12 months ago I wrote about the likely transformation in the transportation industry, i.e. autonomous and electric vehicles, robotics and AI, also the Internet of Things, fitness trackers and voice interaction with our devices.
All good stuff if you can keep up with it, but at the speed at which we are supposed to absorb, understand the consequences of, and the implementation of, the new technology is daunting.
This, of course, is where your membership of Kapiti SeniorNet becomes invaluable. Where something new is of interest to you there is a good chance that a new course or a workshop incorporating your interest area pop up on the programme, and if not, do ask if it can be included.
I am well aware that not all technology is useful to us in a direct way, but as so many of you have found the basic devices like phone, tablet, laptop and desk computer are valuable for everyday communication, shopping and just living.
We have now entered the era of the interconnectivity, where by voicing a request, question, or instruction of some kind to a device in our home, we are able to control all manner of tasks previously requiring our own physical effort to execute. You have no doubt seen adverts for Alexa or Echo speakers connected to Amazon or Google 24/7 via the Internet. Everything you say is transmitted to either of these companies for immediate reply or action, be it turning on the lights, the TV, or playing some music for you or searching for answer to your questions. Loads of other actions can be programmed in and will be carried out at your say so, all as long as you don’t mind being listened to in readiness for your smallest command.
For some the downside is that all that information about you that it listens to is used to build data about you and your habits, likes and dislikes, which on the one hand, they argue, will provide better solutions to service your requirements, on the other they will know you better than you know yourself.
We also learned, when the story about Facebook selling the millions of personal data to Cambridge Analytica broke, that the latter company used the data to manipulate how advertising and electioneering messages to the voters could best benefit a particular candidate, such as e.g. Donald Trump in the USA or the Brexit leader Boris Johnson in the UK, even if both in this case were the underdogs.
What this means is that we need to be very awake to how Governments or indeed anyone pushing a particular agenda can use such methods to manipulate us because they know us too well from all the available information assembled on the internet and can – and most likely will – when it suits their purpose, tailor their sales messages/propaganda/advertising to hit the vulnerable spot that will ensure their success, and if they have done a good job we will not wonder how they managed to reach that result.
We are familiar with the propaganda machine during wartime, but it has become highly technical and sophisticated although the end purpose is the same, to have us believe in ‘fake news’ or fake events, much of which we are served daily via internet, TV, and newspapers, the latter mostly repeating overseas news items without serious questioning of source or veracity. We now also have faking of videos where e.g. a person is filmed giving a speech, then another person’s face is inserted and the words manipulated, all looking authentic. Once again our trust has been undermined in what we see and hear on a daily basis.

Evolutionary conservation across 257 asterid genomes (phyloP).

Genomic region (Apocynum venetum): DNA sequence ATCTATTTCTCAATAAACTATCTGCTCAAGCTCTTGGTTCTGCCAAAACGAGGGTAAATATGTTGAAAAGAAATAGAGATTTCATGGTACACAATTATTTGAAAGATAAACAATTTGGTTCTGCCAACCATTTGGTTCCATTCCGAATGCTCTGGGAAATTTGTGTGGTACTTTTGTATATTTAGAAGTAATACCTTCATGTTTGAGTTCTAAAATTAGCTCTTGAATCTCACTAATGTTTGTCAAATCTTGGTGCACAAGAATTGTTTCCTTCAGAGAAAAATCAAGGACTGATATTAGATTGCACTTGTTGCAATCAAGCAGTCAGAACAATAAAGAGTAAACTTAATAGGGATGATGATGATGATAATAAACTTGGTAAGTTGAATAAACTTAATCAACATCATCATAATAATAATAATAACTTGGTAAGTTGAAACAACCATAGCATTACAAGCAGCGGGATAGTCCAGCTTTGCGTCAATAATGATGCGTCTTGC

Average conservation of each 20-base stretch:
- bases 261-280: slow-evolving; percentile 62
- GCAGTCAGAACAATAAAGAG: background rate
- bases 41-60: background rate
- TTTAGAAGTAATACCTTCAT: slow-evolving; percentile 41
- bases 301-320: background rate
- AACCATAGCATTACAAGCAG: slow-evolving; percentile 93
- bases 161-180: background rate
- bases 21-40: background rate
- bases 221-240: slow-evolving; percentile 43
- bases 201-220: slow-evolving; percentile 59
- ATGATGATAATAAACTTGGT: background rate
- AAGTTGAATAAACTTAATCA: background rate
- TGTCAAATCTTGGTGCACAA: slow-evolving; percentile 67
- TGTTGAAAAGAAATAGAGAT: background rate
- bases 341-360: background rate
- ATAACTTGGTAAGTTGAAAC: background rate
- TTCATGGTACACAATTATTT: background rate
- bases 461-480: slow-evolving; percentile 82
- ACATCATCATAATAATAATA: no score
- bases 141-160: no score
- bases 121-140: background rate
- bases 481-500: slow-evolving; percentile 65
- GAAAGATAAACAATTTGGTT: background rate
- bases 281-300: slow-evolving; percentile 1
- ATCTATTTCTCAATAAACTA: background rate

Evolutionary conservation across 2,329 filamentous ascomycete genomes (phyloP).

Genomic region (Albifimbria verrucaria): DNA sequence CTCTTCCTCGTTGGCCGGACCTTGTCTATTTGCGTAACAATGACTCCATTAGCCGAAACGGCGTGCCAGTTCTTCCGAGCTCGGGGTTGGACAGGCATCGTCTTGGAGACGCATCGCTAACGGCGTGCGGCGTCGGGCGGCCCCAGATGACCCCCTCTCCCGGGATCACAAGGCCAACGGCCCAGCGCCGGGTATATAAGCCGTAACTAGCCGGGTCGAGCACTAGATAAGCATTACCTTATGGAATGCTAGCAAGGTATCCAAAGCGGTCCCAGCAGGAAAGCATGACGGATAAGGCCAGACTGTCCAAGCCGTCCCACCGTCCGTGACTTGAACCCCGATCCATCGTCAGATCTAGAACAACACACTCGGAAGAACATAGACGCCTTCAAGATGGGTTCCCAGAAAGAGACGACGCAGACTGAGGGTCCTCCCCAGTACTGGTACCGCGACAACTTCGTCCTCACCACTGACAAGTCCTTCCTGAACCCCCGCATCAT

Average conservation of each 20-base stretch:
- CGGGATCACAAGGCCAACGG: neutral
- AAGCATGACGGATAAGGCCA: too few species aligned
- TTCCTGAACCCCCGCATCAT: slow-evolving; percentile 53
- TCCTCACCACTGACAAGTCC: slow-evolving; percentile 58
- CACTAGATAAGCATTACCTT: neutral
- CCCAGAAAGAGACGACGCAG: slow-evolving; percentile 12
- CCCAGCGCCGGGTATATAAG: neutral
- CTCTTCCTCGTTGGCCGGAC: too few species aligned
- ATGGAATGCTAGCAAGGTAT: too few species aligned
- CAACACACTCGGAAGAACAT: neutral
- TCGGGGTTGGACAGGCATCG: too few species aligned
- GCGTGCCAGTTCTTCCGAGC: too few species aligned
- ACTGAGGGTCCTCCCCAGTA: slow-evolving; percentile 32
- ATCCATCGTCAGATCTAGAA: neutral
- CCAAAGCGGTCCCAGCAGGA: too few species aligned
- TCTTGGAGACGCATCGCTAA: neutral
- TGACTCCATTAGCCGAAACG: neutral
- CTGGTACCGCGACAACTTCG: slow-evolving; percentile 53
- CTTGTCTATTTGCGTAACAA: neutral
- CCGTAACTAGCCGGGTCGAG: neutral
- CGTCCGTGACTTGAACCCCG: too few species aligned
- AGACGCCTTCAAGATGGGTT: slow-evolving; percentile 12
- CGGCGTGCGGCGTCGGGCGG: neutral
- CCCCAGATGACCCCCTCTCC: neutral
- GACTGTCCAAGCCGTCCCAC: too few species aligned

In China the powers in authority now has extensive camera installations for facial recognition combined with intrusive surveillance, and as 90% of the world’s tech production is in China we can look forward to saying goodbye to what little privacy we have left.
Don’t get me wrong, technology has been a boon for us and has provided so many useful benefits, nevertheless, we are now in danger of technology outpacing our ability, and indeed our requirements, to benefit from it rather than becoming slaves to it.
The mobile phone is probably the one to have created the greatest shift of technology and the smartphone has become a testbed for change, not just in tech, but in people and the world we live in.
They became bigger, more powerful, the buttons or keys disappeared, new operating systems, and they became our camera with the quality of photos growing rapidly with new lenses, new features and unheard of performance.
Where to now? Well 5G is already being offered in top tier phones though general use infrastructure may wait a while to make them worth investing in.
Are we ready in 2020 to handle the technology challenges facing us? Can we look forward to a realistic pace that we can keep up with, or another headlong rush into the unknown?
For some even getting to use a computer was a mighty step, and I am reminded of the time my Mom started out.
I said: “C’mon Mom you have got to try it”.
I don’t know how my Mother lasted this long without ever using the internet, but enough was enough! I thought.
“Ok” she said reluctantly settling down by the computer and slowly putting on her reading glasses “What do I do now?”
“Now I’m going to open the home page of Google”, I explained. “OK here it is! Now type in ANY question you want into the bar over here and you will find an answer to your question.” I confidently assured her.
My Mother looked at me warily, thought for a second, and slowly began to type:
“How is Gertrude doing this morning?”
Do enjoy the New Year, learn a new skill and let Kapiti SeniorNet be your guide to navigating through 2020 Technology.
Happy New Year.